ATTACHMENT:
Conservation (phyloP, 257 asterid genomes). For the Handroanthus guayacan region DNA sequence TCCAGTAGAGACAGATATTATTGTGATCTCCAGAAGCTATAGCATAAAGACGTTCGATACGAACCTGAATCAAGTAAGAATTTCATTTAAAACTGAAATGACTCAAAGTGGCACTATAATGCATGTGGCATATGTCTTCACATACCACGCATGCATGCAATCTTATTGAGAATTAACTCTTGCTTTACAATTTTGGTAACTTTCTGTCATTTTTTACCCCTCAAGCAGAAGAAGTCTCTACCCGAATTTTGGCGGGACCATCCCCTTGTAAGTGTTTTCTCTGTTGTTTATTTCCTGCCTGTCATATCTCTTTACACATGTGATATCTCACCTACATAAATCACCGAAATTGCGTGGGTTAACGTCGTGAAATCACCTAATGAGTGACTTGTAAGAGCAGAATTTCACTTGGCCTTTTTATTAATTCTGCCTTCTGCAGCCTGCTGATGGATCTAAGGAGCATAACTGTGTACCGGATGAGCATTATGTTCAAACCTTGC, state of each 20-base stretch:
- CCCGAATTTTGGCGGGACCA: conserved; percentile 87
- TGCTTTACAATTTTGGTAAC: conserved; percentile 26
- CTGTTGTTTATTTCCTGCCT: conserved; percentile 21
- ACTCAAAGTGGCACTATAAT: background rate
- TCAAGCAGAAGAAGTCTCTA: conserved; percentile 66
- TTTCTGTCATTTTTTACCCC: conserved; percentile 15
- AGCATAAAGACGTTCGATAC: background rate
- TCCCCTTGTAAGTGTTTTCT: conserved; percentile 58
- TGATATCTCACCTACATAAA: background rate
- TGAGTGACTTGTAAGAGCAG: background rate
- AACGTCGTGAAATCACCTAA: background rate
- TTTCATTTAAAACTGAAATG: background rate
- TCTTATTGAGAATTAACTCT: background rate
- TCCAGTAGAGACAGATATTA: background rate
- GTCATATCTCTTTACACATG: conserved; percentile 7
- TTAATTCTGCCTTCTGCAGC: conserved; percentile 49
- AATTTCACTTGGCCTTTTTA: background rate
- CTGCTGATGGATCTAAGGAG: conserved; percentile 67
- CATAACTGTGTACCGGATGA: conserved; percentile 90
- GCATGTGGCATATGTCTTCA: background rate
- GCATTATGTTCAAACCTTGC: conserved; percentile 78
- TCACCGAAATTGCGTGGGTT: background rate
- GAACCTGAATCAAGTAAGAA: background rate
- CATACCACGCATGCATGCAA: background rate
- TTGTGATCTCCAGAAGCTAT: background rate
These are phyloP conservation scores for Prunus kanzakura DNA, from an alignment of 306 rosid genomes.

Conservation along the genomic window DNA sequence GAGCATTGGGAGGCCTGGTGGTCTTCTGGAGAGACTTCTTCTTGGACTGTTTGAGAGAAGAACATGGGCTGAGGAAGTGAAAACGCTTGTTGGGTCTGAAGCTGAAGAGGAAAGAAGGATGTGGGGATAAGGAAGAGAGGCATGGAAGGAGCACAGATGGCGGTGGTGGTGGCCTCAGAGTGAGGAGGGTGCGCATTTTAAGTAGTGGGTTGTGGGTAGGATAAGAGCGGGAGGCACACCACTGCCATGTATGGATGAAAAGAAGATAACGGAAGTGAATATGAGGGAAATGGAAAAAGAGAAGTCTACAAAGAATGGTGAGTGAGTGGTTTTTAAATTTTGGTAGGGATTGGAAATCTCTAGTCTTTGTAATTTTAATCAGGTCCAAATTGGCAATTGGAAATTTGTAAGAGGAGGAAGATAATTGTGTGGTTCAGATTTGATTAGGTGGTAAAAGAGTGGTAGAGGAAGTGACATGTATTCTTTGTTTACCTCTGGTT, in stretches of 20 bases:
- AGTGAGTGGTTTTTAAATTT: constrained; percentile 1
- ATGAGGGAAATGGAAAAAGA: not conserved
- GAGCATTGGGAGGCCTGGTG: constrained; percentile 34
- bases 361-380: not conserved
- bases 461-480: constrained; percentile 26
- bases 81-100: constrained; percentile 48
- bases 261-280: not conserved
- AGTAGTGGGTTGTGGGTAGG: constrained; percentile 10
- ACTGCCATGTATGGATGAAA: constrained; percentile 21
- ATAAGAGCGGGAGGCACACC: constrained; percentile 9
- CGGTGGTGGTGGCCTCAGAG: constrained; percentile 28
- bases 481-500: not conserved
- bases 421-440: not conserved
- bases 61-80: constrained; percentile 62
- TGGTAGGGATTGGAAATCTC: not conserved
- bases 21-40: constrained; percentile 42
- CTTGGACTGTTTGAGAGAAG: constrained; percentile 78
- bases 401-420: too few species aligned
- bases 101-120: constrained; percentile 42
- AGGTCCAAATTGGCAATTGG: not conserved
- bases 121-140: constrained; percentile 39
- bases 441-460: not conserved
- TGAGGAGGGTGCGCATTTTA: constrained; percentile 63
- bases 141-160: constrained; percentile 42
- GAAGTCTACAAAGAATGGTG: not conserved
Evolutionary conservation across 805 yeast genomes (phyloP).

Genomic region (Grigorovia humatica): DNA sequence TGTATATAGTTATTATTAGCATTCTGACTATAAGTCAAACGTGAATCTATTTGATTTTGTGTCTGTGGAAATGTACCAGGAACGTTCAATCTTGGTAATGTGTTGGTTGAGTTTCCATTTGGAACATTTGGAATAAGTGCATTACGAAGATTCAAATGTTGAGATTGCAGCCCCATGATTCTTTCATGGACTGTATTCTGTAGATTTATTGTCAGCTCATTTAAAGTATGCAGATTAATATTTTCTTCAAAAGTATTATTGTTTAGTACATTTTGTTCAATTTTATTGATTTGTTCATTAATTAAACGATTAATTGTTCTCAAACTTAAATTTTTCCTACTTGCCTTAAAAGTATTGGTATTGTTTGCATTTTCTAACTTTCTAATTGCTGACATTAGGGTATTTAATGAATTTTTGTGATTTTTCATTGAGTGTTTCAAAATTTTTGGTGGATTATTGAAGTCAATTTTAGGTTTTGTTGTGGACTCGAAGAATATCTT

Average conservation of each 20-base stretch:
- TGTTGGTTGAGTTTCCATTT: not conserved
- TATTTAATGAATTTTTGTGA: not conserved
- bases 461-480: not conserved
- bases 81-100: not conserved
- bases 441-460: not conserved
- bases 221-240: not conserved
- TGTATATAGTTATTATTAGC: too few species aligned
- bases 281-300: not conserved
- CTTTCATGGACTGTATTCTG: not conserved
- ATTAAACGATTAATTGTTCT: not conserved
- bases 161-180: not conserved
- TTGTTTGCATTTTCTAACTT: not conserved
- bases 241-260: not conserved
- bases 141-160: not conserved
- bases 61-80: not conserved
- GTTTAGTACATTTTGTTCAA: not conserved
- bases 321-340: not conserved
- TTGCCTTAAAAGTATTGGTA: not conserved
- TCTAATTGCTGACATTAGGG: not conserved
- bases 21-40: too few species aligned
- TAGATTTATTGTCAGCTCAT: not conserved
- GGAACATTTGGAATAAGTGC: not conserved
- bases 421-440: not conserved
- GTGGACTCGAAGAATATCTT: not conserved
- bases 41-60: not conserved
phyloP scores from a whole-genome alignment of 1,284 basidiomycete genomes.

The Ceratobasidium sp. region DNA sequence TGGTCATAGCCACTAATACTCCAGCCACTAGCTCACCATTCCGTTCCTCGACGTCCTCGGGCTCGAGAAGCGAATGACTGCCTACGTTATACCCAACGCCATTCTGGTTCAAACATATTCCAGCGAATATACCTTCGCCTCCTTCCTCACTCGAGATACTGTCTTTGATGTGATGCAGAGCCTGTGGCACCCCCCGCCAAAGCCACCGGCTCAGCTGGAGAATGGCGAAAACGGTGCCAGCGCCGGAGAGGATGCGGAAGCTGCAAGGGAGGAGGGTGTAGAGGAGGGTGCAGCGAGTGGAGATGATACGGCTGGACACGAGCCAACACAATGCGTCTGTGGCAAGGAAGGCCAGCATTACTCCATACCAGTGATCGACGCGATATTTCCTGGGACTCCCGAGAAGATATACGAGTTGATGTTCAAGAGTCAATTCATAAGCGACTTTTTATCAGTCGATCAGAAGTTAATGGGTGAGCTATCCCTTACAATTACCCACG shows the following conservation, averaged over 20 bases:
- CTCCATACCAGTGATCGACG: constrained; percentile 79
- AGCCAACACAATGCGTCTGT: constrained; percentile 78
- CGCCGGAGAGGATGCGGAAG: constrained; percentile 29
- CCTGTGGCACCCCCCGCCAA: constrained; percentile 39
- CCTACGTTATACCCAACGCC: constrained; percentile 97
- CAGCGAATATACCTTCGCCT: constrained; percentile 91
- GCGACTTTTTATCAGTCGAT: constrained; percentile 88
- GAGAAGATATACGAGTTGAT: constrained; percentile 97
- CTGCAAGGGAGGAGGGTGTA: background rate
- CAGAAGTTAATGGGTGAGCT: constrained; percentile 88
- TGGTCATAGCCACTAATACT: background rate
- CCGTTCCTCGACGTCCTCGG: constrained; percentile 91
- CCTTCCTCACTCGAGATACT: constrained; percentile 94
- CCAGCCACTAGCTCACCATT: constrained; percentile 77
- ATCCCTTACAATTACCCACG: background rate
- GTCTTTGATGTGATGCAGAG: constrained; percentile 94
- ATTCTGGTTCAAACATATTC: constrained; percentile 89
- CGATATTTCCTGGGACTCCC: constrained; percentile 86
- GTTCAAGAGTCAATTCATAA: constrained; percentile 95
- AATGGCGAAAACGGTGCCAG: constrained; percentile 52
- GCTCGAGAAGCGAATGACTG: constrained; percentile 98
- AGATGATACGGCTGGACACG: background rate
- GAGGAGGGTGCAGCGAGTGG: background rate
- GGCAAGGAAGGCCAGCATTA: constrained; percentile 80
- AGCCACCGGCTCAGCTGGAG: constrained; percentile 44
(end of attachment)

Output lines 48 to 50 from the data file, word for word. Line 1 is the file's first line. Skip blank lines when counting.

- AGGTCCAAATTGGCAATTGG: not conserved
- bases 121-140: constrained; percentile 39
- bases 441-460: not conserved